Step 2: Invoke Auto Attendant On Demand

This one was a bit trickier.  Enabling an auto attendant for a dialed number is easy.  How do we make that number only work when toggled?  Time schedules were out for this customer, as they were never sure when they were going to need to enable the auto attendant.  That means I have to find a way to call the auto attendant DN when needed.  But how to do that on CME?  The answer came to me in a flash of insight – night service.

Night service is a configuration setting that allows a system to be configured for a time schedule when the participating phones will ring in a special manner or pattern.  The idea is that when a business is closed, a designated phone can be monitored by personnel, such as janitorial staff or second shift, and be answered without modifying the open hours configuration.  In this case, we’re going to use the night service code to invoke the night service configuration when needed.  Normally, this command would be used when night service is active in order to disable it.  Here, we’re doing the exact opposite.  Also one more thing to note – the night service code command requires the code to be prefixed with an asterisk.  That works well, as the asterisk isn’t usually dialed as part of a number, so this signals that it’s something special.  I usually use either the extension number (as below) or the last four digits of the main telephone number as a mnemonic trigger.  The first part of the config is easy:

  night-service code *100

Now, we need to go back to the octo-line DN that we previously configured and add an additional setting to control the night service function.  In this instance, I’m using 501 as the pre-configured auto attendant dial-in number:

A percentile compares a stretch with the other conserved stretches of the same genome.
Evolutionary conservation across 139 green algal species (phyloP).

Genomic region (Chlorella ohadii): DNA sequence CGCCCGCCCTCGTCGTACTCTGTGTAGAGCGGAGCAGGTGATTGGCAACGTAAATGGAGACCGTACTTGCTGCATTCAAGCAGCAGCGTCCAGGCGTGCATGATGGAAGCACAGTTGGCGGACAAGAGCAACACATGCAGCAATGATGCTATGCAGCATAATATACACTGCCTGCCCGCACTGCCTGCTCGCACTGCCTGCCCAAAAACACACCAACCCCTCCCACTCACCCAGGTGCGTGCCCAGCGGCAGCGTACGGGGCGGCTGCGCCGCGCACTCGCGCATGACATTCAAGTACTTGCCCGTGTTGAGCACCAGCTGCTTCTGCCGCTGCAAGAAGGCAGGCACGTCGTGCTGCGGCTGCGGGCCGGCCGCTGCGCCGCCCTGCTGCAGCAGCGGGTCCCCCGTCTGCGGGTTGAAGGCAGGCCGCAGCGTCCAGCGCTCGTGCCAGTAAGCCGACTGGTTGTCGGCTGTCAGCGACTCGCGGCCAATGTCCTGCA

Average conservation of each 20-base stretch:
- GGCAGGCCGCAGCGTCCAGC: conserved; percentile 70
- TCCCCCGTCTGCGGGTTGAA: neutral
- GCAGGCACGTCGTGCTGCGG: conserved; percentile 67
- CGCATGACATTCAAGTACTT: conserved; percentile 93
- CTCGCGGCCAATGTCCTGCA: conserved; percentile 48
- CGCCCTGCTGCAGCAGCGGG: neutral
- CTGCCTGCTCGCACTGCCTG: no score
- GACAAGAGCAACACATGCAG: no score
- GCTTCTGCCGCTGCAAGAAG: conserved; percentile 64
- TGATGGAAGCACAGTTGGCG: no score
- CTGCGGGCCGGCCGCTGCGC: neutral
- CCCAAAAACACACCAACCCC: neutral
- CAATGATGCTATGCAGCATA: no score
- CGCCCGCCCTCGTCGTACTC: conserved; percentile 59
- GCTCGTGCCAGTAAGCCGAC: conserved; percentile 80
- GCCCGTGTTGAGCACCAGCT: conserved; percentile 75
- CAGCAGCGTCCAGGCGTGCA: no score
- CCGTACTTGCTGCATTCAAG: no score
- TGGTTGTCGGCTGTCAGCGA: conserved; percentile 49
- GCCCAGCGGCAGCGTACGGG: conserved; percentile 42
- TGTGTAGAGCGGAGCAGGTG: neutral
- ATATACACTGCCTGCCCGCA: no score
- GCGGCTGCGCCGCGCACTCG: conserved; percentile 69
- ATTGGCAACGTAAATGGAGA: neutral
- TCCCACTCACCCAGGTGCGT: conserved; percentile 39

ephone-dn 1 octo-line
  call-forward night-service 501

The only remaining task to make this a true “push button” service is to enable a speed dial on the ephone itself.  That part is also easy:

ephone 1
  speed-dial 1 *100 label Auto Attendant

Now all the user needs to do is push the button on their phone labeled “Auto Attendant” and it will enable night service for all incoming calls.  Pushing the button again will disable it.  You can also add the command night-service bell to the ephone-dn in order to display a message that night service is active.

There are a number of other tricks that you can do with the basic building blocks presented by CME to make it behave just like a customer’s old phone system.  This should allow you to ease any transition and allay any fears they might have.  After all the users are comfortable with the new phones and phone behavior, you can start introducing new features to them like unified messaging or single number reach.  People are very open to change once they figure out nothing has really changed.